Alabama Courts Give The Convicted The Choice Between Jail and Church

In Bay Minette, Alabama, felons are being given the opportunity to climb the wall. Not the prison wall, mind you. The Alabama court and local police are helping felons over the wall of separation of church and state by giving convicted citizens an opportunity to avoid jail if they volunteer — so long as it is with a church.

Non-violent offenders with misdemeanor convictions are given a list of local churches unless they want to wait in jail and pay a fine. The constitutional problems are magnified by the absence of anything other than churches as an alternative to jail.

Town police chief Mike Rowland insists that this will save the city $75 per day to jail citizens and is based on the consensus of “all the pastors that at the core of the crime problem was the erosion of family values and morals. We have children raising children and parents not instilling values in young people.”

To help Rowland make the case for an entanglement challenge, Rev. Robert Gates added You show me somebody who falls in love with Jesus, and I’ll show you a person who won’t be a problem to society.”

Of course, in addition to the absence of secular options, no mosques or synagogues are listed.

It will be interesting how much of that $75 per day savings will be spent on the litigation over this unconstitutional program.

In defense, Rowland insists that this is constitutional because there remains a choice between church and jail so that no one is being forced to serve the Lord. If that were the case, we could have extensive entanglement between church and state. Clearly, some judges and justices would agree. Justice Scalia in McCreary County v. American Civil Liberties Union, 545 U.S. 844 (2005), wrote a dissent that gave voice to this view of an accept monotheism in curtailing the scope of separation of church and state — virtually reducing the guarantee to the actual establishment of an official state religion:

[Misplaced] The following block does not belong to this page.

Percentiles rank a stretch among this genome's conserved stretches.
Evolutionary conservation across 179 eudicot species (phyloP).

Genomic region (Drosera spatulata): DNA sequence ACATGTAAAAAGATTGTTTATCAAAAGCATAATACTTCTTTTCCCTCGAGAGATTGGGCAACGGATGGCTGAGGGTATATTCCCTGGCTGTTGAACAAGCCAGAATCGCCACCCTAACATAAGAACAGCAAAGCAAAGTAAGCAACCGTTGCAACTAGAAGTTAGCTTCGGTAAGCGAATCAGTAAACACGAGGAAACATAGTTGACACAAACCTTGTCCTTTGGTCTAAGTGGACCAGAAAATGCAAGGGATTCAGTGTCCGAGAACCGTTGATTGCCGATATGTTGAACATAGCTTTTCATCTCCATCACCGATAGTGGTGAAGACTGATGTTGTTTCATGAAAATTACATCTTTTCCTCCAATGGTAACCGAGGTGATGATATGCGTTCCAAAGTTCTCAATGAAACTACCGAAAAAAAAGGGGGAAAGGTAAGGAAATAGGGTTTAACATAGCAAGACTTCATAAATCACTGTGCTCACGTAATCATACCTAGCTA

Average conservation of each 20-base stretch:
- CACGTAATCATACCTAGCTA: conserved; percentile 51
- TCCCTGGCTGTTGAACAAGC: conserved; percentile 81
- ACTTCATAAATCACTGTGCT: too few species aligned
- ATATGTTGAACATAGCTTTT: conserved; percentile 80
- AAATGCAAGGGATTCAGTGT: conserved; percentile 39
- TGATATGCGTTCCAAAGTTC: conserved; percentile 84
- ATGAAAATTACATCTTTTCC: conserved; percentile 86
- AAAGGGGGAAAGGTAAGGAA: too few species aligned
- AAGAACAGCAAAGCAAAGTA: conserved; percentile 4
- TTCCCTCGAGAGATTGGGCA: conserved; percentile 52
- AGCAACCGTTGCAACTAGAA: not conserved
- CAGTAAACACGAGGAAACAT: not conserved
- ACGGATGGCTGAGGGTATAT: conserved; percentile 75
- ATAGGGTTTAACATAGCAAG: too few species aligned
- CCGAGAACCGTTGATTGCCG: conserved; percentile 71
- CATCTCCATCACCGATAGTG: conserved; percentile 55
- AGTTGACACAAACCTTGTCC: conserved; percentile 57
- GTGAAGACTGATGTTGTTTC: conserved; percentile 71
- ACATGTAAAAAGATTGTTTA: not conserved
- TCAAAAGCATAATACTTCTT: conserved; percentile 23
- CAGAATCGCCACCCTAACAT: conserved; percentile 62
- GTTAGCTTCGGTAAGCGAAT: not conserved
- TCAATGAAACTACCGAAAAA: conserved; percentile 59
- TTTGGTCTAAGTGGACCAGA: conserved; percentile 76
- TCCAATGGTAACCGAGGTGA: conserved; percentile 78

Besides appealing to the demonstrably false principle that the government cannot favor religion over irreligion, today’s opinion suggests that the posting of the Ten Commandments violates the principle that the government cannot favor one religion over another. . . . That is indeed a valid principle where public aid or assistance to religion is concerned, . . . but it necessarily applies in a more limited sense to public acknowledgment of the Creator. If religion in the public forum had to be entirely nondenominational, there could be no religion in the public forum at all. One cannot say the word “God,” or “the Almighty,” one cannot offer public supplication or thanksgiving, without contradicting the beliefs of some people that there are many gods, or that God or the gods pay no attention to human affairs. With respect to public acknowledgment of religious belief, it is entirely clear from our Nation’s historical practices that the Establishment Clause permits this disregard of polytheists and believers in unconcerned deities, just as it permits the disregard of devout atheists.